I've been a bookseller for long enough to genuinely wish that I could take part in one of those monstrously popular series. The Harry Potter and Stieg Larsson books spring to mind right off the bat, but to be fair, I'd even settle for being on board for something like Twilight. Anything that inspires the kind of obsessive hunger pangs that one must endure while they await the next volume.
The point I'm awkwardly fumbling around here is this: I simply haven't had the opportunity to experience the love, frustration, and waiting associated with serial fiction. Or any kind of serialized writing, for that matter.
Until one fateful day (a handful of weeks ago) when a co-worker told me about a comic book written by the incredibly talented Bryan K. Vaughan called Y: The Last Man.
I have to acknowledge, this is by no means a new series. It started its 60 issue run in 2002 and concluded in 2008, so I definitely missed out on all of the award buzz and fanfare.
At any rate, I trusted the co-worker who recommended it, and I saw that we had volumes one through four. Within the week, I had torn through all of them, was placing orders for volumes five through eight (as we had nine and ten in stock), and was literally dreaming about the series. Dreaming! It's so good that it literally permeated my subconscious, and got me to put down a collection of short stories that I'd been enjoying. When you're craving pizza, sushi will not leave you feeling satisfied. Though this series transcends mere sustenance, my friends.
This narrative is simply amazing. Not once did I complete a volume with anything but an intense need to continue the tale and know what happens next. Oh, the twists, oh, the turns!
To give you a spoiler-free idea of what you're in for, the premise is that one day in 2002, all of the men in the world die except for, you guessed it, our protagonist (and his pet Capuchin)! As Hollywood has proven with Every Which Way But Loose and Bedtime for Bonzo, anyone with a monkey is pretty worthwhile (see: Clint Eastwood, Ronald Reagan). I feel like this is a good time to mention that this series shares no similarities, and thus cannot be described as cheesy (or anything negative, for that matter).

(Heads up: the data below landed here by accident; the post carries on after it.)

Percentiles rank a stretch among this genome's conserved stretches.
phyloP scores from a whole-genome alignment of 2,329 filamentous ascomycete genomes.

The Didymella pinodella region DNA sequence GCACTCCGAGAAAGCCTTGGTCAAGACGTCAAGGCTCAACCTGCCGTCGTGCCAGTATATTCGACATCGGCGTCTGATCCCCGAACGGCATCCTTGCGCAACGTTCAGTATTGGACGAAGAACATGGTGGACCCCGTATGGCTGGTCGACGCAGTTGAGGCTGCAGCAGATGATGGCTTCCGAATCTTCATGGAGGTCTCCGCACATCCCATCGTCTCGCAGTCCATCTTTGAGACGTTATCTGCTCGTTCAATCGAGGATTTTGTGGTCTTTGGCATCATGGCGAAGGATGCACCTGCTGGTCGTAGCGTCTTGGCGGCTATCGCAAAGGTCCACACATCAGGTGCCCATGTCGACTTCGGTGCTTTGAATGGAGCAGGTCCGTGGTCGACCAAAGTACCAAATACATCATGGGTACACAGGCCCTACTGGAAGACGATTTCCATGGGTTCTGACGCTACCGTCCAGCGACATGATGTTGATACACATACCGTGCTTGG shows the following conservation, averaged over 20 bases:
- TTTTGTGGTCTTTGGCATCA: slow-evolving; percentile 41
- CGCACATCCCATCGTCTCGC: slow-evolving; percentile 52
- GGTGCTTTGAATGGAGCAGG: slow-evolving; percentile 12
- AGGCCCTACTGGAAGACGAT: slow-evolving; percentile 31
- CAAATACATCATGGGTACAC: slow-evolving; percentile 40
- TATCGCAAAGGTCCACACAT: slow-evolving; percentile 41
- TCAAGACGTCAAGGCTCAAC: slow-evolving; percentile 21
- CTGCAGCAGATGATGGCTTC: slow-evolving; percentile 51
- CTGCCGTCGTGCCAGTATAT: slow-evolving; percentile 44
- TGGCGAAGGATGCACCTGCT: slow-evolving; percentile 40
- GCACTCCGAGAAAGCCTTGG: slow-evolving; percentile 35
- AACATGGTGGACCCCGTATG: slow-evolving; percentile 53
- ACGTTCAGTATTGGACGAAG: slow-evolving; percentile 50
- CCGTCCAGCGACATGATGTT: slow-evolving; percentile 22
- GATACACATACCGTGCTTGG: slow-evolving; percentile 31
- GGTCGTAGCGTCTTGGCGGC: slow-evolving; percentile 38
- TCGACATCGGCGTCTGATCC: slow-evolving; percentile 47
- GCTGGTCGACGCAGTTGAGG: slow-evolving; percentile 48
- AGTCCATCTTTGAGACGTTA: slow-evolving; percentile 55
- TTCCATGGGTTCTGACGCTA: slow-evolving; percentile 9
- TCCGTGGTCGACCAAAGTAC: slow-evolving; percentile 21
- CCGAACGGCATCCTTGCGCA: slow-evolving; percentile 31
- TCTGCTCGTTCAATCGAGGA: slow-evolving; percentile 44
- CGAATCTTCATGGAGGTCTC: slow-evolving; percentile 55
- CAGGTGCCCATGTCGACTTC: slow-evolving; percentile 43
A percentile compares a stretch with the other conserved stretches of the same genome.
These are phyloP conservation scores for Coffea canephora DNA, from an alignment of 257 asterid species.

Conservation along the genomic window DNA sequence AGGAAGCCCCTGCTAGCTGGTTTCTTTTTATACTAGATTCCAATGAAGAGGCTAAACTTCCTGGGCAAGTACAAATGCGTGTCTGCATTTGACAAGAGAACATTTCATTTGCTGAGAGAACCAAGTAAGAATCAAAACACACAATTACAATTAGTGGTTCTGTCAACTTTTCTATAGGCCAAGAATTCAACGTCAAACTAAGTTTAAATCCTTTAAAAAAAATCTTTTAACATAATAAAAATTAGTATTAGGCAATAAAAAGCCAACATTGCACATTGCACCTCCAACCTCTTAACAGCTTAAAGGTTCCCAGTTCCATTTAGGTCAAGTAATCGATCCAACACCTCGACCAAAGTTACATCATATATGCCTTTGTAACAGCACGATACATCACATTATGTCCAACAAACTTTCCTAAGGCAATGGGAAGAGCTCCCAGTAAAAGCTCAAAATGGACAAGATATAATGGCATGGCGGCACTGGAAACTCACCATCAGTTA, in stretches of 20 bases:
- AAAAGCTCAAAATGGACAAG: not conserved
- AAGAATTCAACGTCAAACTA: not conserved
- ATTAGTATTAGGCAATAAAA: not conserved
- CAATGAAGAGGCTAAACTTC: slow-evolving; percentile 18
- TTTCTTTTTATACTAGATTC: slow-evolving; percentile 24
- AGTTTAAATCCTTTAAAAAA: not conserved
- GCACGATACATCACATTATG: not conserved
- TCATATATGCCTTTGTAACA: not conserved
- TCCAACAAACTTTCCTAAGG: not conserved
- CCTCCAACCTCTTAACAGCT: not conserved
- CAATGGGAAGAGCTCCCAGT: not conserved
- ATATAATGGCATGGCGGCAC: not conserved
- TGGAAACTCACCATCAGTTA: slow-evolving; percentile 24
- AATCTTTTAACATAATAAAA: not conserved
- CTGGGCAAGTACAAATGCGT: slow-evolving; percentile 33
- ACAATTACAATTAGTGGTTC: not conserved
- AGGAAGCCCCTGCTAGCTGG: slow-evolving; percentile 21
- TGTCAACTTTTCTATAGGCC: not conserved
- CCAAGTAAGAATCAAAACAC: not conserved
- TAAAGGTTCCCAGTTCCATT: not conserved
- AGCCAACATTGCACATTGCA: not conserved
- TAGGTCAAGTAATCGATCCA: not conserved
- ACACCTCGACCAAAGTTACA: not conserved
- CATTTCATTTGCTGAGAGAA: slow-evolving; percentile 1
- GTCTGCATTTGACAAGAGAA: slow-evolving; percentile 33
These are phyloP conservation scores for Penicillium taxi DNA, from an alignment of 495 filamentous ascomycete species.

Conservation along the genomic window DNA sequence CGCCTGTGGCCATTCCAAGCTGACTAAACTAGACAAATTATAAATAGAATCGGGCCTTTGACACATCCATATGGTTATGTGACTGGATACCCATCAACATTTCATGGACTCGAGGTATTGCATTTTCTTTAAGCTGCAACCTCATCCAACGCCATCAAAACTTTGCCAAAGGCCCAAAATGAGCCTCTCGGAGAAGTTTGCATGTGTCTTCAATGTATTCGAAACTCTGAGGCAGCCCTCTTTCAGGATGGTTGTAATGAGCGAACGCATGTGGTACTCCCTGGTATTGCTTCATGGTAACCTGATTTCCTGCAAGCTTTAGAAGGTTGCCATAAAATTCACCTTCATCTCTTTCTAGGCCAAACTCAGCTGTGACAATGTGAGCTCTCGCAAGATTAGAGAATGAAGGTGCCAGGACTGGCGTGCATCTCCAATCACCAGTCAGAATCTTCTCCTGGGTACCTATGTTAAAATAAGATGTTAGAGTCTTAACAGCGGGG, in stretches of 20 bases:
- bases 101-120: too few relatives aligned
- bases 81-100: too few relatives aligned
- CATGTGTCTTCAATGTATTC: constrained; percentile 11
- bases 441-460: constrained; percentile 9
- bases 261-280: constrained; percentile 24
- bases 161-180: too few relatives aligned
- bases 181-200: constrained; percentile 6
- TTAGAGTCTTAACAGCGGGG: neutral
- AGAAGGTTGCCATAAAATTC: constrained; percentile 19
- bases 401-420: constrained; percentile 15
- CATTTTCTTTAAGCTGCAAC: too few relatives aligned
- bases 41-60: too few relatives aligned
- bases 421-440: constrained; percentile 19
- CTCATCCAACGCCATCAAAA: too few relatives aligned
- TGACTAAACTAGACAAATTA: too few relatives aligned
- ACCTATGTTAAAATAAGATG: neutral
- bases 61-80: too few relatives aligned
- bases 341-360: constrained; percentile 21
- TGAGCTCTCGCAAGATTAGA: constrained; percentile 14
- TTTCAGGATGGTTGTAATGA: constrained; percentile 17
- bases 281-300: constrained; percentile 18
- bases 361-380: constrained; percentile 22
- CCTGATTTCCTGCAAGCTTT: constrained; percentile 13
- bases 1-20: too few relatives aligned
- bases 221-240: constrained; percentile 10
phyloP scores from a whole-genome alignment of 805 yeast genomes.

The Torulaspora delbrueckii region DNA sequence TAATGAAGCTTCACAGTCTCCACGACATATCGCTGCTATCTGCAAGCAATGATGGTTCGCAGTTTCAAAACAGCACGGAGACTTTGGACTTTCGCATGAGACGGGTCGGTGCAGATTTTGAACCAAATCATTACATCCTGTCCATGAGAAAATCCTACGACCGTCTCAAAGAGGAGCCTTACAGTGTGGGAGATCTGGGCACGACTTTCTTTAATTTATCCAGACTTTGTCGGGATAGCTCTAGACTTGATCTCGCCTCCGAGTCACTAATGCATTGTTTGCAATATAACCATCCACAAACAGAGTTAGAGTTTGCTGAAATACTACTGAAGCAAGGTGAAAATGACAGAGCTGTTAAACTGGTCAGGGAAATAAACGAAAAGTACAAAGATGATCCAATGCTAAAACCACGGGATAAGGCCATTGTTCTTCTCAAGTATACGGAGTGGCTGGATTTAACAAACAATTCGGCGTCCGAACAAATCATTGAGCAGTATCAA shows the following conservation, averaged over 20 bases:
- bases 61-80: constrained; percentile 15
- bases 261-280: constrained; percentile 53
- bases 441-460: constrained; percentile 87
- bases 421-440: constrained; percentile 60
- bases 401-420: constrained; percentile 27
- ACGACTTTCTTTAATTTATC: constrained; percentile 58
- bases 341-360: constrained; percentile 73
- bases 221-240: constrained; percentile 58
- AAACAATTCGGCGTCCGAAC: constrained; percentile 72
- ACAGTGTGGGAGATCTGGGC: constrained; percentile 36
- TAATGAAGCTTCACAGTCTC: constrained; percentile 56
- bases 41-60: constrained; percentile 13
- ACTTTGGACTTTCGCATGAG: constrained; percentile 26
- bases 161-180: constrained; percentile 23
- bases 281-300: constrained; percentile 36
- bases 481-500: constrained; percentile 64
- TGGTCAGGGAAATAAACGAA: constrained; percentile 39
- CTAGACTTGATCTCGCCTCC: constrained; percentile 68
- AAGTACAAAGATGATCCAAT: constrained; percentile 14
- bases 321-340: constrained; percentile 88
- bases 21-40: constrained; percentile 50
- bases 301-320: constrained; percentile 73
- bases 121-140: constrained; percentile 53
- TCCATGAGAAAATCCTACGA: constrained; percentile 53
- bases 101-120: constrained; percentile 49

Since receiving this final pay-off, I've been exploring new avenues in the land of graphic novels and arty comics. Brian K. Vaughan's stint with Runaways was pretty amazing, as well as Bill Willingham's Fables, and Robert Kirkman's The Walking Dead.
Now, to the best of my understanding, these are all relatively well-established titles and authors. I don't wish to present them as undiscovered gems simply because their collective awesomeness went under my radar until somewhat recently. I'm just hoping that maybe someone will stumble across these titles, sample the flavor, and find themselves delightfully hooked on at least one awesome series.
As for me, I'm off to continue my romp through the post-apocalyptic world of Rick Grimes and co. in The Walking Dead Compendium.